Opening New Markets for Canadian Merchandise, Services, Expertise and Investment

In 2014 nearly 78% of Canadian exports (by value) went to the United States; by contrast only 11% went to Asia, 8% to Europe, 1.6% to Latin America and 1% to Africa.[1]  Over the twenty-nine years since the Canada-US Free Trade Agreement was signed, Canadian exports of goods and services to the United States have more than quadrupled.  Today the fastest-growing and most affluent new markets are in Asia and Europe.  Given recent trade agreements with the Pacific Alliance in Latin America, as well as the prospect of a Canada-EU Comprehensive Economic and Trade Agreement (CETA) and major bilateral or multilateral agreements in Asia, there is now a significant opportunity to increase the scale and quality of Canadian exports and investment on all continents.


As Leader of the Conservative Party and Prime Minister of Canada I would:


(i)             set a goal of 50% of Canadian exports outside North America by 2050;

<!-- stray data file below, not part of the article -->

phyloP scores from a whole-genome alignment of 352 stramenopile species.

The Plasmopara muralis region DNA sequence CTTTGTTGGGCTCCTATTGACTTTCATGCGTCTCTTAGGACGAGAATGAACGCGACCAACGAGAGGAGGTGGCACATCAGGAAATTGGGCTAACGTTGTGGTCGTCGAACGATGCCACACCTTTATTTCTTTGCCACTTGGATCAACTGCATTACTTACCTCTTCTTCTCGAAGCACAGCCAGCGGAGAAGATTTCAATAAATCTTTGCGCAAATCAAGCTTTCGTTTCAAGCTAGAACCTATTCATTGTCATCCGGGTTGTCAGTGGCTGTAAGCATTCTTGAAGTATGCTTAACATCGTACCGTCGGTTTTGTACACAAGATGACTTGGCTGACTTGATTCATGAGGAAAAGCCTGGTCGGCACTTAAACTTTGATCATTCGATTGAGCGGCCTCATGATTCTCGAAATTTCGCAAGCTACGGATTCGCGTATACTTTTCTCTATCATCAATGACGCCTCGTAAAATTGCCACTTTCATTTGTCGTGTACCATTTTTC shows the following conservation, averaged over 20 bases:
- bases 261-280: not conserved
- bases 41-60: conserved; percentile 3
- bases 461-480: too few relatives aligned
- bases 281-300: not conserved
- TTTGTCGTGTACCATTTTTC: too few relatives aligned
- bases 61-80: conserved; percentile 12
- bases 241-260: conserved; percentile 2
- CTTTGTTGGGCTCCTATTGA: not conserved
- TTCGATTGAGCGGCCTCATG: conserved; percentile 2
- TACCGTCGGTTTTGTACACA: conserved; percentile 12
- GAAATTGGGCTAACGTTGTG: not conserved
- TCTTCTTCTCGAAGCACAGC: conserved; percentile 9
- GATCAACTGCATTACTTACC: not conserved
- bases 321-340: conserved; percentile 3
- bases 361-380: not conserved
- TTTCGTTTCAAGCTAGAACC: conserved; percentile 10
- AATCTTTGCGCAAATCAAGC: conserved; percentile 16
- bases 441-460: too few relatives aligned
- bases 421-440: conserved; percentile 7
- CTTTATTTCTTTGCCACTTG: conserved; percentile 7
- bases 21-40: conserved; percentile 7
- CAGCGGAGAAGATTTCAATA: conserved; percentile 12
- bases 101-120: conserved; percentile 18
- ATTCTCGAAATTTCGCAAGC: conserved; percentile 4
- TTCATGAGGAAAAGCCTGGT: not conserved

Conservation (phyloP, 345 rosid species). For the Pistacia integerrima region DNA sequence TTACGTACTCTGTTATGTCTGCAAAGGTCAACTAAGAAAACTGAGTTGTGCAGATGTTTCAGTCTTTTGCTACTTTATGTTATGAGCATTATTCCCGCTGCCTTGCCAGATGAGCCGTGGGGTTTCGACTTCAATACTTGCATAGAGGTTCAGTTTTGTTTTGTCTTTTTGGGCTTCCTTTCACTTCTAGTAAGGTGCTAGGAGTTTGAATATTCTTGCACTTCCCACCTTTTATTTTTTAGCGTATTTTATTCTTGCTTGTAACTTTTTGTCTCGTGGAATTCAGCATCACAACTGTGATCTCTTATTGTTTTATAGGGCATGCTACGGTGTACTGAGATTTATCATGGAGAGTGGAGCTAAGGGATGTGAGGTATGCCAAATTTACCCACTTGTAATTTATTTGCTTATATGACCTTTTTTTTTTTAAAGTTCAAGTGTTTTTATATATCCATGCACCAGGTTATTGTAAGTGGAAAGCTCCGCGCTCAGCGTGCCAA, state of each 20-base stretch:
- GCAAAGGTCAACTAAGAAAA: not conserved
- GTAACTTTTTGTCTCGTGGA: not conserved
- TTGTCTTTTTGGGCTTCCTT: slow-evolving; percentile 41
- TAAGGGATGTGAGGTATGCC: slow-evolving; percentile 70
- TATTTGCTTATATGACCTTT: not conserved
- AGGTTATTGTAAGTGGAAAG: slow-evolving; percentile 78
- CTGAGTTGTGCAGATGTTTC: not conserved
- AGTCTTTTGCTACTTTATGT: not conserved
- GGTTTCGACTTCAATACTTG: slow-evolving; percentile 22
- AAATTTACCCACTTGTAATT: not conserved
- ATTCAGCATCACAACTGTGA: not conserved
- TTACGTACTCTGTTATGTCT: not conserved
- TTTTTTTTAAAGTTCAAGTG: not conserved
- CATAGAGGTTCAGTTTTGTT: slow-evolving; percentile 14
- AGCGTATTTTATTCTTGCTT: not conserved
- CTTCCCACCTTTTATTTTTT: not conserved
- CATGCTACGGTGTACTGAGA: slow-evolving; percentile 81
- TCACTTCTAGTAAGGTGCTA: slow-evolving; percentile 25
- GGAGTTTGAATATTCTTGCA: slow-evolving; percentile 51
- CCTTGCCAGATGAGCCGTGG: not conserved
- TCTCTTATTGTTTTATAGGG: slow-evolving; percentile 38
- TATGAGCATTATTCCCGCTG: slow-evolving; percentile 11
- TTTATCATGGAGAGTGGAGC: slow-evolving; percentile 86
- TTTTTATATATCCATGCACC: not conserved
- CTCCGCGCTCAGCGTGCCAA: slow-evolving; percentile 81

(ii)           ratify, promote and implement CETA as quickly as possible;


(iii)          invite the United Kingdom to join an enlarged NAFTA;


(iv)          champion the Trans Pacific Partnership, if necessary with reduced participation;


(v)           complete modern, bilateral, comprehensive stand-alone free trade agreements with Japan, India, Australia and New Zealand;


(vi)          expand Canada’s trade promotion and trade finance network;


(vii)        strongly promote Canadian creative, cultural, design, educational and gaming exports;


(viii)       with leading Canadian firms, establish global networks of excellence in quantum computing; robotics and automation; artificial intelligence; space and aerospace; biotechnology; clean-tech; advanced transportation; advanced mining and materials; data management, privacy and the internet of things;


(ix)          make free trade with China conditional on progress towards freedom of speech, free markets, democracy and human rights; and


(x)           in partnership with Canadian exporters and investors, take a regional approach to Canadian diplomacy, development and security assistance, as well as institution-building in Africa, South Asia, the Middle East and the Caribbean.


[1] World Trade Organization, International Trade Statistics 2015, p 48.

Alexandra Day